MANGA SANS FRONTIERES

Comic ambassadors

by Rob Gilhooly

A rather naive man decides to nip off to Hokkaido to enjoy the Sapporo Snow Festival without booking a place to stay. Wandering the snowy streets, he eventually comes across a solution to his problem — a love hotel.

This is a scene from the manga “Love Hotel,” and the man, of course, is a foreign visitor. However, his depiction is not the work of a condescending Japanese manga-ka but a sympathetic Frenchman, Tokyo-based Frederic Boilet.

“Love Hotel,” Boilet’s first work on Japan to be published in his own country (in 1994), was an attempt to break down some of the stereotypes about Japan that many French had at that time, he says. “The theme is a Frenchman discovering the real Japan,” says Boilet, who spent six weeks in Japan researching for that manga in the summer of ’91. “At that time, images of Japan were still very backward in France — kimono, yakuza, robots, that kind of thing. Few people had any idea about the everyday, human side of Japanese life.”

Boilet has since written numerous manga here. “Tokyo est mon jardin (Tokyo Is My Garden),” which was published in France by Casterman in 1997 and released in Japanese a year later, titled “Tokyo wa boku no niwa,” is written with a similar objective to his earlier work, only this time from the perspective of a Frenchman living in Japan. He has also penned work that is solely for Japanese readers, including contributions to weeklies such as Big Comic Extra and Manga Erotics.

His style has been labeled “nouvelle manga” due to its depiction of fleeting, slice-of-life pastiches somewhat reminiscent of the “nouvelle vague” movies produced in France during the 1960s, which the 41-year-old Boilet admits greatly influenced his work. Yet, Boilet said it is not a style that has really caught on in the world of bande dessinee, or BD (French manga).

“French manga have increasingly targeted younger people. They are mostly sci-fi, superhero or action comics,” Boilet says. “I, too, have written such manga, but for a long time I wanted to write BD that depicted episodes of everyday scenes, something similar in style to many French movies.”

So, with Japanese manga rapidly carving a niche in France, Tokyo seemed like the perfect place for Boilet to base his manga and try out this style. “When I came here, I discovered that unlike the Japanese manga gaining popularity in France, such as ‘Akira,’ there were manga here employing that kind of style. It was a strange, but not unpleasant paradox to encounter.”

He admits that over the years he has been gradually influenced by Japanese manga, and has collaborated with Japanese manga-ka in some of his work. Indeed, compared with his previous works, which maintain a strongly European flavor, his later works seem more simplified, concentrating not on artistic detail so much as artistic style and content. He insists, though, that he has striven to maintain the French flavor of his early works.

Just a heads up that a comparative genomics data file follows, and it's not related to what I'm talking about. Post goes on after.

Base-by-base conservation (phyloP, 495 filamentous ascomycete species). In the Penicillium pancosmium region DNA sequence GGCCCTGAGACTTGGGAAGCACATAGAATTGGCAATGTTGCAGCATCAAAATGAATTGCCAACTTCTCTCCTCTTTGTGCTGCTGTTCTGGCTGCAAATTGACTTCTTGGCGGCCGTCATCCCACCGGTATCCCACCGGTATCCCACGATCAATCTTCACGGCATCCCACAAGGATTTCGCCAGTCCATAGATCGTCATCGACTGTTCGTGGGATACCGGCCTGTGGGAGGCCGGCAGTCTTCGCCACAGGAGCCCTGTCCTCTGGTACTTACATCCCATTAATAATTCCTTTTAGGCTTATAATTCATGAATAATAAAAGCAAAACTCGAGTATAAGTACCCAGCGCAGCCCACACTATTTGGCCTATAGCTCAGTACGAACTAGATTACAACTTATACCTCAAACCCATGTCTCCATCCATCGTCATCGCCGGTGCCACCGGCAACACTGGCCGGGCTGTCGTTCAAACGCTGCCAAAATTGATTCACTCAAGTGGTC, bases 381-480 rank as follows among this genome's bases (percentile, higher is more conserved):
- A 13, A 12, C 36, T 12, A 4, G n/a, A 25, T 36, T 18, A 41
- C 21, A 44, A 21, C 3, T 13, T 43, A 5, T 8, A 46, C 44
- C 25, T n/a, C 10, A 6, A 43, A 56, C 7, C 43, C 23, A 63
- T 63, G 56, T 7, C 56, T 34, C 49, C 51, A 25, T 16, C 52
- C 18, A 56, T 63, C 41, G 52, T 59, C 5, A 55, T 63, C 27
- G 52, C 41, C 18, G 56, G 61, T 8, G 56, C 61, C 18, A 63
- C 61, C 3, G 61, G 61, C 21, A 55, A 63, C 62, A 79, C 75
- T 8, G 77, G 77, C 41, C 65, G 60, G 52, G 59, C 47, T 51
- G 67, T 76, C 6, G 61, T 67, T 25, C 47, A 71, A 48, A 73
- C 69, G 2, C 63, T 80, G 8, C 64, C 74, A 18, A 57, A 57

“My work has been called ‘nouvelle manga’ because of its blend of BD and Japanese manga. . . . In attempting to bring to life Japanese everyday life for French people, I have somehow also managed to create a genre that not only mixes cultures but mixes up a cultural form that has a long history in both countries.”

Boilet’s work and Japanese manga popularized during a surge in the popularity of manga that started in the late 1980s have had a huge influence on French comic writers over the past decade, according to illustrator and fellow Frenchman Martin Faynot.

Faynot, 27, has used manga as a key to understanding Japan and to help him form an illustrating style he hopes to bring here from early next year. “Since the arrival of ‘Akira’ in France more than a decade ago, you really notice the difference in the styles of many young French manga-ka,” he said on a recent visit to Japan. “I also have found my style changing, my illustrations becoming more simplified, less detailed and much sharper.”

Facial features in his drawings have become more exaggerated — eyes bigger, jaws more angular — while the use of “speed lines,” common in Japanese manga, has become a favorite technique.

Faynot, who has been working as an illustrator for seven years in his hometown of Toulouse, said that it was through Japanese manga that he discovered “behind all the neon and Sony Walkmans, there was a country and a people.”

“I was amazed by the sheer variety of themes in Japanese manga, and it was through this that I started learning about the culture and everyday lives of the people,” he said.

“I was also stunned by the reality of it all and decided I would like to use that as a base of my own work. I think to come here and gain an audience would be the ultimate challenge.”

It would seem that the seasoned manga-ka Boilet is also still rising to the challenge. In one of his more recent works, “Une belle Manga d’Amour,” his French protaganist shows a new Japanese girlfriend a sample of a manga to which he has been asked to contribute. “The artists’ drawings are really good, don’t you think?” he asks, leafing through the pages. “I’m gonna have to get my act together.”